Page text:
File image: Shuttle radar map of Mount Merapi.
Mount Merapi, Indonesia, (AFP) May 13, 2006
Indonesia's Mount Merapi is the nation's second most active volcano and has great spiritual significance for those living on its fertile slopes.
Merapi, which means "Mountain of Fire", typically has small eruptions every two to three years, and larger ones about once every 10 to 15 years.
Its last major eruption was in 1994, when 66 people were killed. It also spewed smoke and lava in 2001 but no major eruption followed.
Located about 400 kilometres (250 miles) east of Jakarta in Central Java province, it looms over the Kedu plain and provides rich, bountiful soils for the thousands of people living around it.
Merapi holds particular significance for the Javanese as it is one of four places where officials from the royal palaces of Java's Yogyakarta and Solo make annual offerings to placate the spirits of ancient Javanese mythology.
Superstitious Javanese believe that a volcano's eruption is the result of spirits being angered by not receiving sufficient offerings or by a disrespectful attitude among the people living on its slopes.
Traditional beliefs hold that Merapi will only erupt after certain omens, some of which appear in dreams, leaving many residents reluctant to leave without them becoming apparent.
A new lava dome has been rapidly forming at the peak of 2,914-metre (9,616-foot) Mount Merapi, growing 75 metres in two weeks. The volcano was put on "stand-by" status one month ago.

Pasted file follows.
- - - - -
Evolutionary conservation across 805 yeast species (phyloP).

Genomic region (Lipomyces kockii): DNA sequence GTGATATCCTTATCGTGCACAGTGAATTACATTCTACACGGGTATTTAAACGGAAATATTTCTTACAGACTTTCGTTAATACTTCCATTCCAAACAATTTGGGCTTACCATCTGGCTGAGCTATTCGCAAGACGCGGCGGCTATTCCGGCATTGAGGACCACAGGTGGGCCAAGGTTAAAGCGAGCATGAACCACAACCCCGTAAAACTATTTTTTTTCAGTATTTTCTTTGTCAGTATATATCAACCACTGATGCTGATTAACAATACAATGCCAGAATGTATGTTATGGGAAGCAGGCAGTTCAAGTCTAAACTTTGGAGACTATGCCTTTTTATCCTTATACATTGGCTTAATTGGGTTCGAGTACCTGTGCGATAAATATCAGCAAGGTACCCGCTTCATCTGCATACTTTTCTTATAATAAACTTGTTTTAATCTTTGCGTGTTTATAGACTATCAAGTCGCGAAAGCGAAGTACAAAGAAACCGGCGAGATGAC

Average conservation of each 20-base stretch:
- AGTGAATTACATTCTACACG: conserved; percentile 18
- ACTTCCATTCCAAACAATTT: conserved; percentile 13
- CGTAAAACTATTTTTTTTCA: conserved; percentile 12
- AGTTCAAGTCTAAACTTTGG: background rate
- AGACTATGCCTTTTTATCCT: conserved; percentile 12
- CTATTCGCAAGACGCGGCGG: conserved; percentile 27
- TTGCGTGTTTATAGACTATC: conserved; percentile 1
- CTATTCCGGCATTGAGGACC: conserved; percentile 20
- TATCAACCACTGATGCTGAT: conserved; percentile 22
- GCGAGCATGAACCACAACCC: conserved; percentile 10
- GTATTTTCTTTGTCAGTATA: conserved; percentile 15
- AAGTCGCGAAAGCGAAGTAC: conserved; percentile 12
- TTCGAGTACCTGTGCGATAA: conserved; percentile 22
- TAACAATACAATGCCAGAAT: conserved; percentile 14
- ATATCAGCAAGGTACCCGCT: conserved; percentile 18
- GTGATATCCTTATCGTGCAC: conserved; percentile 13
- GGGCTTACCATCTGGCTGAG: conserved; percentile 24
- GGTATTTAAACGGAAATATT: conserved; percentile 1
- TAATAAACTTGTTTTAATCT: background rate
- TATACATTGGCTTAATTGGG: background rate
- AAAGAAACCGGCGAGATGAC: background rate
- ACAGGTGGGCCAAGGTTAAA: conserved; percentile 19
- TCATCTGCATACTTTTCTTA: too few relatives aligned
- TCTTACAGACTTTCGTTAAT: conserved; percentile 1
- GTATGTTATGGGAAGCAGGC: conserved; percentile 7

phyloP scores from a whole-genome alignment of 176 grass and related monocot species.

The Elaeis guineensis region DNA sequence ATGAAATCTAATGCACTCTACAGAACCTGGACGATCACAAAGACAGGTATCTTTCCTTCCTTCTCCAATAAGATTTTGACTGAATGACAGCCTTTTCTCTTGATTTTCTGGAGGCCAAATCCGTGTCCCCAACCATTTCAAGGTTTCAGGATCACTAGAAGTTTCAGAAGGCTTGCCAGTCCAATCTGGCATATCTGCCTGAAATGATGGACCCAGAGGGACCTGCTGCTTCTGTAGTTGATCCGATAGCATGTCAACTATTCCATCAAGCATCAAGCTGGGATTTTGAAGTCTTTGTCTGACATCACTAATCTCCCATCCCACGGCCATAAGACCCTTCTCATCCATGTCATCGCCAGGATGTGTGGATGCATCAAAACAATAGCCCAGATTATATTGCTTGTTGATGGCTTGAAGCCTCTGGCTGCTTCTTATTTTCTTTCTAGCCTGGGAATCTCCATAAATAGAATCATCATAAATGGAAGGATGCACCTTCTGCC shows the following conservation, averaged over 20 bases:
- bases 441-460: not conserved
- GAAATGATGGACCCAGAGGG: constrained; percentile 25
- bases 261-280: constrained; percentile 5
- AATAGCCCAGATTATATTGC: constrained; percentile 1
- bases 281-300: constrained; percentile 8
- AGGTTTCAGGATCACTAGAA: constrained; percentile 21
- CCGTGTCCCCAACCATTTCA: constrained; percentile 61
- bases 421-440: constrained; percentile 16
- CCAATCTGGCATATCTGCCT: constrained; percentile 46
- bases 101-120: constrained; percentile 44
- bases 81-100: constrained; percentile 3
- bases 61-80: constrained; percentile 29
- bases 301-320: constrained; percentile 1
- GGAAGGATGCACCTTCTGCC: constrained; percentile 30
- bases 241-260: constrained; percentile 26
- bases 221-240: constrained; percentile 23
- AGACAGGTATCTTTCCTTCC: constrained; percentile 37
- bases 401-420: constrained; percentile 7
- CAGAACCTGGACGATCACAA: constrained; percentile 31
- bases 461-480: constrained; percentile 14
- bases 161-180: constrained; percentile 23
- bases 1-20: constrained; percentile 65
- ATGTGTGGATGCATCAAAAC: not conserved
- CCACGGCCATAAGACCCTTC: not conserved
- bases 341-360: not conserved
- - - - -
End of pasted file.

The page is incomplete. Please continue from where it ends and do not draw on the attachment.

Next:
Scientists predict that the dome's collapse will spew red-hot lava as well as deadly nuees ardentes, a geological term for clouds of volcanic gases, ash, and dust, reaching temperatures up to 500 degrees Celsius (930 degrees Fahrenheit).
Local authorities in the four districts around the volcano have already banned climbing near Merapi's peak, halted sand mining operations at its foot and warned people living higher on its slopes to be prepared for evacuation weeks ago.
Temporary shelters and vehicles have already been prepared for the evacuation, with several thousand people evacuating voluntarily but many returning to their homes.
Indonesia lies on the so-called Pacific Rim of Fire, where the meeting of continental plates causes frequent seismic and volcanic activity. The nation is home to more than 120 active volcanoes.
In August 1883, the biggest natural phenomenon ever seen on earth took place when after lying dormant for 300 years Indonesia's Krakatoa volcano burst to life, showering debris on Java and Sumatra islands and killing about 36,000 people.
The noise of the eruption reached Australia and territories located more than 4,000 kilometers away, while waves reaching up to 40 metres laid to waste nearby islands and were felt as far away as the English Channel.